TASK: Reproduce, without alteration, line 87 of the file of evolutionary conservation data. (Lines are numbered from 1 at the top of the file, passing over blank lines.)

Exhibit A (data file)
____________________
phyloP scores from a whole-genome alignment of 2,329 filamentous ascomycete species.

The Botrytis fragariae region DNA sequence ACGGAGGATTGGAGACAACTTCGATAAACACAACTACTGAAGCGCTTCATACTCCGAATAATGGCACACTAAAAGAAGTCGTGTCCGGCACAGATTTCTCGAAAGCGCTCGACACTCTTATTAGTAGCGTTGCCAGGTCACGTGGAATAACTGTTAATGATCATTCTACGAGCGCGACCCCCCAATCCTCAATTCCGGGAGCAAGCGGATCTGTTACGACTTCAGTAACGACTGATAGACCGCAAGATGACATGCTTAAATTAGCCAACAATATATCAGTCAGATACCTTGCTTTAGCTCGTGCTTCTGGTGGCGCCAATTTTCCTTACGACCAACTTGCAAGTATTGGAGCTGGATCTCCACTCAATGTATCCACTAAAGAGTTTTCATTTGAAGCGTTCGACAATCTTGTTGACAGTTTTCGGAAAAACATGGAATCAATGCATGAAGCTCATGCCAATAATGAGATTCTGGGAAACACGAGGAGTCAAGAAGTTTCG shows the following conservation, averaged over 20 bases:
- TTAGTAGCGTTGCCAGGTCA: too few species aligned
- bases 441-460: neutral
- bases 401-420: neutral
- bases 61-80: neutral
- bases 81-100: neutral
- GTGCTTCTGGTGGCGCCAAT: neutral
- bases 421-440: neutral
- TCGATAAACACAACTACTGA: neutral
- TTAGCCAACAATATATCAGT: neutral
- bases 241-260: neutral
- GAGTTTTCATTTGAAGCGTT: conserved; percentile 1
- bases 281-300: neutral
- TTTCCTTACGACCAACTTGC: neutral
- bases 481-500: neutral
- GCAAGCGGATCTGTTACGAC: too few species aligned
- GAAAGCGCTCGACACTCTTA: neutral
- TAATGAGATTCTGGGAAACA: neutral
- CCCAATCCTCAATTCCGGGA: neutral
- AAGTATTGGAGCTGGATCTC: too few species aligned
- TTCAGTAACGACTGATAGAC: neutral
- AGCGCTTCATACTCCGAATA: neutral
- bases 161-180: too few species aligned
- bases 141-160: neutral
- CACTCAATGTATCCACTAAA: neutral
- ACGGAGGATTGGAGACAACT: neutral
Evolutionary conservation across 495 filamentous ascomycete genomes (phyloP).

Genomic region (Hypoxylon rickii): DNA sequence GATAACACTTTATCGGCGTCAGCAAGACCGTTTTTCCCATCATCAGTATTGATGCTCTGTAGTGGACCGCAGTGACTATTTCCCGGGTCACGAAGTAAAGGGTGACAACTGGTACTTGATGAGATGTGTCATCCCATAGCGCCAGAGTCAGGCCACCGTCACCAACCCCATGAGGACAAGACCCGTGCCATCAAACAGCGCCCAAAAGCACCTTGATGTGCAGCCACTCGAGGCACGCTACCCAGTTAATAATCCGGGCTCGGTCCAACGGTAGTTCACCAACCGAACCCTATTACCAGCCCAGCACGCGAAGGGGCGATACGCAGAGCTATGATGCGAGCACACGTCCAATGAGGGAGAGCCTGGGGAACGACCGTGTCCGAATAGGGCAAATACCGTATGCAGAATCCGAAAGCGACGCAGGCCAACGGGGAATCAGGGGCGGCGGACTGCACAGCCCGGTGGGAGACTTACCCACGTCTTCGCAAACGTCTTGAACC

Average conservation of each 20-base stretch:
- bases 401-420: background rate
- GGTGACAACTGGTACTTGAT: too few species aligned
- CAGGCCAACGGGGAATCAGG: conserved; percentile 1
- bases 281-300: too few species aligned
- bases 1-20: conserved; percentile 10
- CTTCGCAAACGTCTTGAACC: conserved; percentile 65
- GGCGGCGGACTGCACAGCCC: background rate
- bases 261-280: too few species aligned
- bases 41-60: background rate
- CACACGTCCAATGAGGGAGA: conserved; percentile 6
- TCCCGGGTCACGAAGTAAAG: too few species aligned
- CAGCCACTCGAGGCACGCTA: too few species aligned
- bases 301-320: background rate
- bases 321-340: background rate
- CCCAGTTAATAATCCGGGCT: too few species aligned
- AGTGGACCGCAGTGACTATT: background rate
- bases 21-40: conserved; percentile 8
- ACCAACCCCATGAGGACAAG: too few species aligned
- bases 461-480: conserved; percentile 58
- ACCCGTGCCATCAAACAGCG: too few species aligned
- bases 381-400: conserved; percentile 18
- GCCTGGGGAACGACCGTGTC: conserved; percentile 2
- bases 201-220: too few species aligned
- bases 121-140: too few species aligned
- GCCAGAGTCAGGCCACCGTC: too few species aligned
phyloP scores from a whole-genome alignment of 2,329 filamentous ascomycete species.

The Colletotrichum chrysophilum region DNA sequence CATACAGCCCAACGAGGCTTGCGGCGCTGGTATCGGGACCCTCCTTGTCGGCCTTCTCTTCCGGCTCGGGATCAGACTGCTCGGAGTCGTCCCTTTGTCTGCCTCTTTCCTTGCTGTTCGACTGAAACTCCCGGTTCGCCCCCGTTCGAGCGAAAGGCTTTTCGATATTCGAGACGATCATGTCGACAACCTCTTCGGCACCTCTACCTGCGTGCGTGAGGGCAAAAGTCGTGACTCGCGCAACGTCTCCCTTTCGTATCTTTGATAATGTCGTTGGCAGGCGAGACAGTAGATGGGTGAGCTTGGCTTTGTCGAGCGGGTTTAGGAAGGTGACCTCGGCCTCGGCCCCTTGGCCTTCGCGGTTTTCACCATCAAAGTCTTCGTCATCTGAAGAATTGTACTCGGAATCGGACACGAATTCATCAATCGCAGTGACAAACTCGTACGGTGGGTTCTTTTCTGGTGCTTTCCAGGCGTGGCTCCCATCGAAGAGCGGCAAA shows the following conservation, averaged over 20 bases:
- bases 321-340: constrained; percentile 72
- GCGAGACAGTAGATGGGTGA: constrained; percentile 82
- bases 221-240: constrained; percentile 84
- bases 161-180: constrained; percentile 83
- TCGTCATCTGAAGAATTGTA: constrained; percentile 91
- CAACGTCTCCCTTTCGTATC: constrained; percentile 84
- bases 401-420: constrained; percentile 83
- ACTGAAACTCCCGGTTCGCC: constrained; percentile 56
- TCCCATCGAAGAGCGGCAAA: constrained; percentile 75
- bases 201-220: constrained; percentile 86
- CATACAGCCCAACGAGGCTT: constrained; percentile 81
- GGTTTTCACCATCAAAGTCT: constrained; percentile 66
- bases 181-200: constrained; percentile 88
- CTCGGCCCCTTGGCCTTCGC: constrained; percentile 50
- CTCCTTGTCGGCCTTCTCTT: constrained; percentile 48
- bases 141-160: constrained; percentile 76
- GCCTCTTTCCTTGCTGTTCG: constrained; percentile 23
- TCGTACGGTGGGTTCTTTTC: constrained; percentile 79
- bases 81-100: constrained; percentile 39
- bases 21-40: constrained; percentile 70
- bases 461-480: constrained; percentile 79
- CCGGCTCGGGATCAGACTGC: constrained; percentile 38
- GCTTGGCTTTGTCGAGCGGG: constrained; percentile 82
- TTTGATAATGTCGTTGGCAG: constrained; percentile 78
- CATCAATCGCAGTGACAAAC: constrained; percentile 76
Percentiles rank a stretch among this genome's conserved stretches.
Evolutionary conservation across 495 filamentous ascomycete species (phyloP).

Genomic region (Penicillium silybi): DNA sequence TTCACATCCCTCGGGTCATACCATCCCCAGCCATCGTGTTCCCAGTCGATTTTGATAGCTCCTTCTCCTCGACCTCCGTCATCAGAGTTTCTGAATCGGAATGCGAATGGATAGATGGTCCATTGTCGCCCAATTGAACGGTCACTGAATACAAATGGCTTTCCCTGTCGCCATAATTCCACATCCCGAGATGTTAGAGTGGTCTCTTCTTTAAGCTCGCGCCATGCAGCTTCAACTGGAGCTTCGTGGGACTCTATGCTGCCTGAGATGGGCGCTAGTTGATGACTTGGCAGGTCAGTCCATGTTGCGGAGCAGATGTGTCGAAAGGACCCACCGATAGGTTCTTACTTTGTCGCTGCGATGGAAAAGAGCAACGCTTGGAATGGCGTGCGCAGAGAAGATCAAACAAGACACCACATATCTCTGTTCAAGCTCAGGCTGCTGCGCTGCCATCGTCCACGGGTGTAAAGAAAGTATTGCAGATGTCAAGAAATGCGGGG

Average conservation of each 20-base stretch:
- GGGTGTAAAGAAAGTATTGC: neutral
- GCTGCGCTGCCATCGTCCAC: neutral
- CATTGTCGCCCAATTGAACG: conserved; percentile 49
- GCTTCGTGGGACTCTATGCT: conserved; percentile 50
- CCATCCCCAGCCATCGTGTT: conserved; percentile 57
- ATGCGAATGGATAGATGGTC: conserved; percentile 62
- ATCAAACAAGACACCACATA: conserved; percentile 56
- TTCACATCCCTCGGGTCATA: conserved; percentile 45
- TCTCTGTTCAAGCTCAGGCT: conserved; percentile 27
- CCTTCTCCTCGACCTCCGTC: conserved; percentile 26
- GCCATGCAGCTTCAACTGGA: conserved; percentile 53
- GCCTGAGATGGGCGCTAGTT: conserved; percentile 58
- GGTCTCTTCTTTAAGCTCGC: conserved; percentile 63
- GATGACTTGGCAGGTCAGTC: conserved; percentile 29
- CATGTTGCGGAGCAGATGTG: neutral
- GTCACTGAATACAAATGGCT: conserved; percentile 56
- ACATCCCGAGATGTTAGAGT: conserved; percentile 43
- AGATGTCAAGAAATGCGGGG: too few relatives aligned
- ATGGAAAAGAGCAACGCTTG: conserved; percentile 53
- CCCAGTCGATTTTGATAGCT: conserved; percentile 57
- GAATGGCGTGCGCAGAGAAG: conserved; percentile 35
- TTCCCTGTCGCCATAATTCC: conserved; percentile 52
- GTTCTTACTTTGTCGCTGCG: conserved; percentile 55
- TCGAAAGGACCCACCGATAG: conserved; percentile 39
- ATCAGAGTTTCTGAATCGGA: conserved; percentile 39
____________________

- GGGTGTAAAGAAAGTATTGC: neutral